There’s been a whiff of 2002 in the air this last week. An acuteness to Venezuela’s instability that we’d grown unaccustomed to. Every day the news brings a wild new twist to the saga and each new twist renders the question of what comes next ever more urgent and anxiety-laden.
It seems more than likely that what we’re witnessing is the death throes of Bolivarian socialism – but while the final outcome is easy enough to guess, there’s a maddening cloud of uncertainty hanging over the “how”. It’s the Underpants Gnomes Theory of Regime Implosion:
- Step 1: Intractable constitutional deadlock between the MUD-led A.N. and Miraflores/TSJ in the context of a catastrophic economic disorder.
- Step 2: ?
- Step 3: Transition.
What makes the situation today so precarious – so much more so than in 2002 – is the now imminent prospect of complete economic collapse. That’s an ingredient that just wasn’t in the stew 14 years ago.
It’s as though the crisis is running on two separate clocks: one political, one economic, each with its own rhythms, logics and dynamics, feeding back on one another in complex and uncertain ways.
The regime responded to its loss of the legislative branch with two actions that dramatically quickened the pace on the economic clock. The first was the plainly unconstitutional and fantastically ill-conceived reform of the Central Bank law, which strips out the last shards of BCV’s institutional autonomy and turns it into little more than Maduro’s Ministry for Debt Monetization and Unbridled Money Creation. That’s the hojilla.
The second was the appointment of a deliriously economically ignorant sociologist who is explicitly on record claiming there is no link between money creation and inflation to lead the economics cabinet. That’s the mono.
Mono, meet hojilla.
All of this is happening in the context of an inflation rate already running at three-digits – the exact number, of course, is a secreto de estado, though 270% has been bandied about. Venezuela was already on the edge of a hyperinflationary cliff, even before the government announced the appointment of a minister who seems positively bent on pushing us over that edge, but not before empowering him with a new law that legalizes the final shove.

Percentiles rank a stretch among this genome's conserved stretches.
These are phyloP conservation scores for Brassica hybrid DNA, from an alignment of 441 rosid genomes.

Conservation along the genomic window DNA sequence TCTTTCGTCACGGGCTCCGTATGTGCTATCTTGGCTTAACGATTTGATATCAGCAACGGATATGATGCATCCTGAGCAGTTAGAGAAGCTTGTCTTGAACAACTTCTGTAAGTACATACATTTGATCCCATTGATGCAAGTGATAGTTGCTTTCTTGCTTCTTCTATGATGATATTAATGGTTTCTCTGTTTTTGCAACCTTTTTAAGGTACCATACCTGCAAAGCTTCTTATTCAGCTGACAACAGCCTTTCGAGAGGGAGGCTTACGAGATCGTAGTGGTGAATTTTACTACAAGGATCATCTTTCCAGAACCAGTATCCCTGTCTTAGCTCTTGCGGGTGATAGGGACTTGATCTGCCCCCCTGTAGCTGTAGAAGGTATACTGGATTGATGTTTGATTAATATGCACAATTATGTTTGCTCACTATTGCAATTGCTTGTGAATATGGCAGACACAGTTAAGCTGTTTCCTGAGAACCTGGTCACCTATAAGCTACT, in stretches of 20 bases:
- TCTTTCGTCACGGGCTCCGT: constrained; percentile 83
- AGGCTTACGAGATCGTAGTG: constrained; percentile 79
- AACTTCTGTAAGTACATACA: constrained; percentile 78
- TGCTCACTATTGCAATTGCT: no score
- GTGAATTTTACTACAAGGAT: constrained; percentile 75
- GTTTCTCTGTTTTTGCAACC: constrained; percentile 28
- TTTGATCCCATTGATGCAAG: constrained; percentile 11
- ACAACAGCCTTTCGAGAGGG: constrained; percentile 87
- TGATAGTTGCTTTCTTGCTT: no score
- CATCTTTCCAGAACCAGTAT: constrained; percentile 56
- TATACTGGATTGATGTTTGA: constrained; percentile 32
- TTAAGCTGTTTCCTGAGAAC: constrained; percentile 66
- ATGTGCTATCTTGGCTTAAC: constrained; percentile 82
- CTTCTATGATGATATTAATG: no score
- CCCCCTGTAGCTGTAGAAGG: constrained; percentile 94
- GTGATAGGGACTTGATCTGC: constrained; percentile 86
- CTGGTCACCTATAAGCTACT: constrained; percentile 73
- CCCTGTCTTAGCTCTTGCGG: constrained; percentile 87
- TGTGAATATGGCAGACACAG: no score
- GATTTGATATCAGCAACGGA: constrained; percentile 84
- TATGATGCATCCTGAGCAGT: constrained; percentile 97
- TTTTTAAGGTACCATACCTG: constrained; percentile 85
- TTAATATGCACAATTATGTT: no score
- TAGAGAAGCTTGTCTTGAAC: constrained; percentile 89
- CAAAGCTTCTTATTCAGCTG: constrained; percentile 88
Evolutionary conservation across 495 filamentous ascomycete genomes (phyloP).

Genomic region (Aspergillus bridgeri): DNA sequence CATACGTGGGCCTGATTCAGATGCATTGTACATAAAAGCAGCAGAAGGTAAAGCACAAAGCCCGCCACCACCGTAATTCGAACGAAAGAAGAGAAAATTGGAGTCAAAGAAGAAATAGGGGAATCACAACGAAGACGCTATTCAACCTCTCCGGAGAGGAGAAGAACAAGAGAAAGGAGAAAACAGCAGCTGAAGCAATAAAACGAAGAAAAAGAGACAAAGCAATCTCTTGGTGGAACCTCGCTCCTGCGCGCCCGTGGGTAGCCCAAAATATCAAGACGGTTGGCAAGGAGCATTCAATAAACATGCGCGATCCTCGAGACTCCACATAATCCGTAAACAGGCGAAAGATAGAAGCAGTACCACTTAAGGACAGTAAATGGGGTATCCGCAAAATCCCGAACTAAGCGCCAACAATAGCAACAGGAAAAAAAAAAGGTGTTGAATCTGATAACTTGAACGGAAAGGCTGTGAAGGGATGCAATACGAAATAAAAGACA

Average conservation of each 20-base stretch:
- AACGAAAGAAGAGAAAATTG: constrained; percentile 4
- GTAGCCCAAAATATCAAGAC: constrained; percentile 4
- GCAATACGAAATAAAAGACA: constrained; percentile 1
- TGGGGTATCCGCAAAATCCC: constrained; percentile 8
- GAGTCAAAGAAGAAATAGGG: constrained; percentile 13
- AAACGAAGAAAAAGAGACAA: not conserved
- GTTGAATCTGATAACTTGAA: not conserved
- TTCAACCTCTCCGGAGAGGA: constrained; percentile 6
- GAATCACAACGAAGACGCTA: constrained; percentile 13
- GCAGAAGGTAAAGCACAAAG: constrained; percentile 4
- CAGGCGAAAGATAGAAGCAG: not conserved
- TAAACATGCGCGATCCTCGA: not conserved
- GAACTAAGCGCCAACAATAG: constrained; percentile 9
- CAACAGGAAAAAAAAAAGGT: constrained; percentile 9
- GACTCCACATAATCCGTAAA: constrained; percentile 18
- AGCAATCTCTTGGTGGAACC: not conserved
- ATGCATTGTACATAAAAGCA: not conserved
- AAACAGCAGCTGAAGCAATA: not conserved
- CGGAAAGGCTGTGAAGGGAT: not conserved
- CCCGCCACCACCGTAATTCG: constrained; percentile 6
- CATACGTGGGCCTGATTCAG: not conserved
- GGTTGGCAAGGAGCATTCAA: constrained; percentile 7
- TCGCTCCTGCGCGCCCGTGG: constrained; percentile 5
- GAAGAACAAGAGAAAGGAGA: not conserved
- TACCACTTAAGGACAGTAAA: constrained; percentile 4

In short, the economic clock is ticking extremely fast now. Worse, unlike in the movies, there is no clear indicator to tell us at what time, exactly, the bomb blows. It isn’t possible, ex ante, to pinpoint when a high-inflation economy will tip over into outright hyperinflation. These are dynamically unstable processes: once all the preconditions are in place we’re reduced to talking in terms of probabilities. We know the preconditions are all in place and that the probabilities are higher than they’ve ever been before.
That still doesn’t answer the all-important question: when?
We know enough to be terrified, though, and partly as a response the political clock has been picking up pace, too. The election of a tough, confrontational National Assembly president has buried any prospect – remote as it might have been – of stable cohabitation between the competing centers of power. And increasing dread over the looming threat of hyperinflation has sapped MUD’s interest in cohabitation anyway.
For good reason. Such a cohabitation couldn’t have been stable. Given the extent of economic devastation now looming, Venezuela is squarely in Phase 3 of Dornbusch and Edwards’s Four-Phase Economics of Populism:
Phase 3.-Pervasive shortages, extreme acceleration of inflation, and an obvious foreign exchange gap lead to capital flight and demonetization of the economy. The budget deficit deteriorates violently because of a steep decline in tax collection and increasing subsidy costs. The government attempts to stabilize by cutting subsidies and by a real depreciation. Real wages fall massively, and policies become unstable. It becomes clear that the government is in a desperate situation.
Phase 4, of course, is orthodox adjustment.
Dornbusch and Edwards, by the way, don’t mince words or play cute Underpants Gnomes games with what comes between Phases 3 and 4. Reviewing episodes of runaway economic populism in Argentina, Brazil, Chile, Peru, Mexico, and Nicaragua, they conclude plainly that “the ultimate dismantling is often accompanied by major political change, including violent overthrow of the government.”
In a way, though, that’s just an elegant, ex post way of repackaging the ? in Step 2. A strong – and strongly suppressed – instinct tells us that ‘?’ is just a polite stand-in for a peo starring guys wearing olive green. I don’t know anyone sane who welcomes it as a possibility, but I also don’t know of anyone sane able to formulate a compelling alternative.
It’s worth reminding ourselves that that’s just one possibility, though, not some preordained inevitability. In any case the exact form military involvement might take is just as maddeningly vague as the rest of Step 2.
What’s disquieting is that none of the cases Dornbusch and Edwards reviewed involved a government as militantly out of touch with reality as ours. The kind of overt militarism, eliminationist rhetoric and necrolatric cult at the center of the Venezuelan regime makes it a strange sort of beast to fight. Cornered, out of options, out of ideas and out of touch, it’s entirely reasonable to expect it to lash out.
Our job now – and, especially, Henry’s job – is to make sure the energy chavismo spends lashing out is energy spent burying itself. It won’t be easy. It’s certainly not safe. If it could be avoided, it should be avoided.
But it can’t be avoided, so it’s best to face it with determination.
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